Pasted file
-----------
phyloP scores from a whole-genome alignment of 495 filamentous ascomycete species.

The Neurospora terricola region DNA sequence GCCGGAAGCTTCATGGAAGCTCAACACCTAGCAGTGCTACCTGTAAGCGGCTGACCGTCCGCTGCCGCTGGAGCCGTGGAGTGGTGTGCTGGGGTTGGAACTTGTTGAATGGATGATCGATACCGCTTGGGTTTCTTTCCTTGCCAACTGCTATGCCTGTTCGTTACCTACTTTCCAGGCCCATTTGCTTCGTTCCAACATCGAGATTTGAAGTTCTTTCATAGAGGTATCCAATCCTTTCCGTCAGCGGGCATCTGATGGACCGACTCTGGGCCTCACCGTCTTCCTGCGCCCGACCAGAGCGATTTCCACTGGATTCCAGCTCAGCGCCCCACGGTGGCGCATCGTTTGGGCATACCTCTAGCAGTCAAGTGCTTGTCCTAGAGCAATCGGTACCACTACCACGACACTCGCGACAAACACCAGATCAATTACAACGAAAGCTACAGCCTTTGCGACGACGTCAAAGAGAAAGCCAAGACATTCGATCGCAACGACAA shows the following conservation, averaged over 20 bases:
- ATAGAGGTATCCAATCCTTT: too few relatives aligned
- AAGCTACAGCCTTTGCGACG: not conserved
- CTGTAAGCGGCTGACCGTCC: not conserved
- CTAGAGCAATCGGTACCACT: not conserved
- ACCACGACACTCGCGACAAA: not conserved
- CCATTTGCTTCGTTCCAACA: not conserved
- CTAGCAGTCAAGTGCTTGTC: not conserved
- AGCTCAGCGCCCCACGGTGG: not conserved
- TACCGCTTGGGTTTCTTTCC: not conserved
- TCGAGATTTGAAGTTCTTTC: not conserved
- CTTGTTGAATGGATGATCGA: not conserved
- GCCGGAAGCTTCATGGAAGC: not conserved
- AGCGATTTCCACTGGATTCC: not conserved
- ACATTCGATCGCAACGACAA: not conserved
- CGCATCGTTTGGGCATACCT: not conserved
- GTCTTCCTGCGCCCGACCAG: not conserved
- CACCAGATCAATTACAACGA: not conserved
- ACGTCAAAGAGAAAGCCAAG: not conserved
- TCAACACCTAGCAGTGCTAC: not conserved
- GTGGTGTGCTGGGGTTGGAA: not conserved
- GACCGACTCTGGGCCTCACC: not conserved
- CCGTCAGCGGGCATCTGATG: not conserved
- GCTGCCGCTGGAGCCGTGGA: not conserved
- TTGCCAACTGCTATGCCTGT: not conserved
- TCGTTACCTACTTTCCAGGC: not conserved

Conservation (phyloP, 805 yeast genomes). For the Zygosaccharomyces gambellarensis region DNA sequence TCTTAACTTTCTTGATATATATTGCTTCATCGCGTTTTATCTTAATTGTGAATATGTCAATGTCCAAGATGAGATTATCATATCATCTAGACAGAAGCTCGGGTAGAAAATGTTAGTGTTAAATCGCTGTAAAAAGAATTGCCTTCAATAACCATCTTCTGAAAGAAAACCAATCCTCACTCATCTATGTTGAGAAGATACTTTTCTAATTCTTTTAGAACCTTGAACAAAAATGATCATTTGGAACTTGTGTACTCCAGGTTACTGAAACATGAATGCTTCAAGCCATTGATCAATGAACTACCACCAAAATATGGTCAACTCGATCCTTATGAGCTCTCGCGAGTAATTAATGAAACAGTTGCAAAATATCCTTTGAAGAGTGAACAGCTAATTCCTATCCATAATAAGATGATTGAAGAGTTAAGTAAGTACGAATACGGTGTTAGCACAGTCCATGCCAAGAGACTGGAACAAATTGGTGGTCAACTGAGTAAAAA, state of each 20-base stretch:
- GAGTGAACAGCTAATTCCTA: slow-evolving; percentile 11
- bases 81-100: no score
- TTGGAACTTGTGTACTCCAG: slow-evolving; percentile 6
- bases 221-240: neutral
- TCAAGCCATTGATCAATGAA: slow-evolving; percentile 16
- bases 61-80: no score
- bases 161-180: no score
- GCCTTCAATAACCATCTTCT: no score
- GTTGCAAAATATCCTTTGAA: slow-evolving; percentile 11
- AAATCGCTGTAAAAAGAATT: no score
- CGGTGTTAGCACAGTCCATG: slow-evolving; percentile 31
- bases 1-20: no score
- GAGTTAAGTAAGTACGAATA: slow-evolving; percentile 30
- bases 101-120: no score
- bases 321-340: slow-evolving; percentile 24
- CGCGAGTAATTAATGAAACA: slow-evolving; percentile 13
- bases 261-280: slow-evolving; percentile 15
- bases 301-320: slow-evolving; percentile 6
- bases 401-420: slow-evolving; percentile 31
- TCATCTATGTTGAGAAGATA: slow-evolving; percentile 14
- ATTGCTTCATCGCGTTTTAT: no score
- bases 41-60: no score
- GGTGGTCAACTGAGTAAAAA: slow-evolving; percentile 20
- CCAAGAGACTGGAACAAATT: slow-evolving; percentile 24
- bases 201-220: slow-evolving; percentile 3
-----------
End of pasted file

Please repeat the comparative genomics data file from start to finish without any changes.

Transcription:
phyloP scores from a whole-genome alignment of 495 filamentous ascomycete species.

The Neurospora terricola region DNA sequence GCCGGAAGCTTCATGGAAGCTCAACACCTAGCAGTGCTACCTGTAAGCGGCTGACCGTCCGCTGCCGCTGGAGCCGTGGAGTGGTGTGCTGGGGTTGGAACTTGTTGAATGGATGATCGATACCGCTTGGGTTTCTTTCCTTGCCAACTGCTATGCCTGTTCGTTACCTACTTTCCAGGCCCATTTGCTTCGTTCCAACATCGAGATTTGAAGTTCTTTCATAGAGGTATCCAATCCTTTCCGTCAGCGGGCATCTGATGGACCGACTCTGGGCCTCACCGTCTTCCTGCGCCCGACCAGAGCGATTTCCACTGGATTCCAGCTCAGCGCCCCACGGTGGCGCATCGTTTGGGCATACCTCTAGCAGTCAAGTGCTTGTCCTAGAGCAATCGGTACCACTACCACGACACTCGCGACAAACACCAGATCAATTACAACGAAAGCTACAGCCTTTGCGACGACGTCAAAGAGAAAGCCAAGACATTCGATCGCAACGACAA shows the following conservation, averaged over 20 bases:
- ATAGAGGTATCCAATCCTTT: too few relatives aligned
- AAGCTACAGCCTTTGCGACG: not conserved
- CTGTAAGCGGCTGACCGTCC: not conserved
- CTAGAGCAATCGGTACCACT: not conserved
- ACCACGACACTCGCGACAAA: not conserved
- CCATTTGCTTCGTTCCAACA: not conserved
- CTAGCAGTCAAGTGCTTGTC: not conserved
- AGCTCAGCGCCCCACGGTGG: not conserved
- TACCGCTTGGGTTTCTTTCC: not conserved
- TCGAGATTTGAAGTTCTTTC: not conserved
- CTTGTTGAATGGATGATCGA: not conserved
- GCCGGAAGCTTCATGGAAGC: not conserved
- AGCGATTTCCACTGGATTCC: not conserved
- ACATTCGATCGCAACGACAA: not conserved
- CGCATCGTTTGGGCATACCT: not conserved
- GTCTTCCTGCGCCCGACCAG: not conserved
- CACCAGATCAATTACAACGA: not conserved
- ACGTCAAAGAGAAAGCCAAG: not conserved
- TCAACACCTAGCAGTGCTAC: not conserved
- GTGGTGTGCTGGGGTTGGAA: not conserved
- GACCGACTCTGGGCCTCACC: not conserved
- CCGTCAGCGGGCATCTGATG: not conserved
- GCTGCCGCTGGAGCCGTGGA: not conserved
- TTGCCAACTGCTATGCCTGT: not conserved
- TCGTTACCTACTTTCCAGGC: not conserved

Conservation (phyloP, 805 yeast genomes). For the Zygosaccharomyces gambellarensis region DNA sequence TCTTAACTTTCTTGATATATATTGCTTCATCGCGTTTTATCTTAATTGTGAATATGTCAATGTCCAAGATGAGATTATCATATCATCTAGACAGAAGCTCGGGTAGAAAATGTTAGTGTTAAATCGCTGTAAAAAGAATTGCCTTCAATAACCATCTTCTGAAAGAAAACCAATCCTCACTCATCTATGTTGAGAAGATACTTTTCTAATTCTTTTAGAACCTTGAACAAAAATGATCATTTGGAACTTGTGTACTCCAGGTTACTGAAACATGAATGCTTCAAGCCATTGATCAATGAACTACCACCAAAATATGGTCAACTCGATCCTTATGAGCTCTCGCGAGTAATTAATGAAACAGTTGCAAAATATCCTTTGAAGAGTGAACAGCTAATTCCTATCCATAATAAGATGATTGAAGAGTTAAGTAAGTACGAATACGGTGTTAGCACAGTCCATGCCAAGAGACTGGAACAAATTGGTGGTCAACTGAGTAAAAA, state of each 20-base stretch:
- GAGTGAACAGCTAATTCCTA: slow-evolving; percentile 11
- bases 81-100: no score
- TTGGAACTTGTGTACTCCAG: slow-evolving; percentile 6
- bases 221-240: neutral
- TCAAGCCATTGATCAATGAA: slow-evolving; percentile 16
- bases 61-80: no score
- bases 161-180: no score
- GCCTTCAATAACCATCTTCT: no score
- GTTGCAAAATATCCTTTGAA: slow-evolving; percentile 11
- AAATCGCTGTAAAAAGAATT: no score
- CGGTGTTAGCACAGTCCATG: slow-evolving; percentile 31
- bases 1-20: no score
- GAGTTAAGTAAGTACGAATA: slow-evolving; percentile 30
- bases 101-120: no score
- bases 321-340: slow-evolving; percentile 24
- CGCGAGTAATTAATGAAACA: slow-evolving; percentile 13
- bases 261-280: slow-evolving; percentile 15
- bases 301-320: slow-evolving; percentile 6
- bases 401-420: slow-evolving; percentile 31
- TCATCTATGTTGAGAAGATA: slow-evolving; percentile 14
- ATTGCTTCATCGCGTTTTAT: no score
- bases 41-60: no score
- GGTGGTCAACTGAGTAAAAA: slow-evolving; percentile 20
- CCAAGAGACTGGAACAAATT: slow-evolving; percentile 24
- bases 201-220: slow-evolving; percentile 3